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The Art of Business

November 11, 2014

Art changes the world as much as it changes the artist. It goes beyond the painting, sculpture, or poetry that are produced and connects us to our emotions. Then it brings us to a resonant frequency.

The work we do every day is no different. The products we make, reports we file, and meetings we hold are merely a different set of tools than watercolor, chisel, or words. Even though money is exchanged for the products we buy and the labor we supply; there is much more to the scene when we consider what is really at play – our emotions.

A generation ago, most of us took great pride in working for our employers, and trusted our favorite brands to deliver as advertised. For the most part, companies responded in kind to complete the connection.

Today however, that connection is often broken. Far too many corporations are focusing their efforts towards winning on Wall Street, or in ‘pleasing’ the masses. This leads down a path that doesn’t offend anyone like the lifeless images that are featured inside the picture frames. Some companies have distilled out all the personality of their art and simply offer a variety of meaningless wall-hangings, betting they will achieve sales based on their position in market rankings or other statistical likelihood. Meanwhile, those who not only retain, but figure out how to maximize their human element will continue to gain loyal fans.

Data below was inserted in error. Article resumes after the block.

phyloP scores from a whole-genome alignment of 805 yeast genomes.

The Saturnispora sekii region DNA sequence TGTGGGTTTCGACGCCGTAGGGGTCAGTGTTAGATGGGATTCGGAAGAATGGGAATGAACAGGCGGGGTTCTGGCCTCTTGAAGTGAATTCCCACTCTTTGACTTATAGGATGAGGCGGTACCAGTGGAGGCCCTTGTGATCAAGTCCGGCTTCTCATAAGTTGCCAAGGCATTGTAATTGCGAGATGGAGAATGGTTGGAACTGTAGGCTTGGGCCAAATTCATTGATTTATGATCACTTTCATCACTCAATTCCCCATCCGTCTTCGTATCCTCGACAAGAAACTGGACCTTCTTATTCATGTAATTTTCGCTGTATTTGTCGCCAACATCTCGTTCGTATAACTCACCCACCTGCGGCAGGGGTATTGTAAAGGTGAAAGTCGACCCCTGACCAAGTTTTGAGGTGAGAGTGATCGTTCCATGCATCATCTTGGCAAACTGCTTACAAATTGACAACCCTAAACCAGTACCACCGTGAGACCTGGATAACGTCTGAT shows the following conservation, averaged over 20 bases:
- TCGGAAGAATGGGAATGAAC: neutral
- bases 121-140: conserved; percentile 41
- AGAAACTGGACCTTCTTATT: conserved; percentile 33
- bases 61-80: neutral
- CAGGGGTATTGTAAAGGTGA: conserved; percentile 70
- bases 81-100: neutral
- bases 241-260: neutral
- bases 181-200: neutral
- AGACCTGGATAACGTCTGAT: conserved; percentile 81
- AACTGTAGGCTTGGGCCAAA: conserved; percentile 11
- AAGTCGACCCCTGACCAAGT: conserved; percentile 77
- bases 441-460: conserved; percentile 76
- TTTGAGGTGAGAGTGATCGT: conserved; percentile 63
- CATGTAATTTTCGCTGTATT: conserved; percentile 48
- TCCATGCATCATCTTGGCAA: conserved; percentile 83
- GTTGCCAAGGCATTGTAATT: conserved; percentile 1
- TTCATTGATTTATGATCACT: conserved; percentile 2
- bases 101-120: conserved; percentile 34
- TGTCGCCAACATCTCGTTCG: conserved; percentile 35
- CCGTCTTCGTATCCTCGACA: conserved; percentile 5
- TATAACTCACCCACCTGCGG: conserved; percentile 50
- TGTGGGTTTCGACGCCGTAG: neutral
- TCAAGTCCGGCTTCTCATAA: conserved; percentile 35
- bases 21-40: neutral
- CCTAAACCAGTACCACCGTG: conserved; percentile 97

A business is much more than just the sum of its transactions. With every purchase, customers tell us how much they trust, value, and appreciate us. In the never-ending quest for lower prices, we are encouraging people to trust us less and less.

For me, the point of business is to make stories that connect with people. How often do you connect with customers?

Rather than reading through slides of PowerPoint; go low-tech – pull up a chair, sit eye-to-eye and tell a true story about how your product changed someone’s life.

Don’t have such a story? There’s no need to re-design the product yet. Talk to customers about why they bought it, and be sure to listen beyond what they say. Most purchases are made not to merely fill a physical need, rather they are made to fill an emotional need and outwardly communicate to others. The clothes we wear, music we play, method of transportation, etc. make up the complex bits that result in our first impressions.

 

What does your business/work say about you?
How much to customers value/appreciate/love your art?

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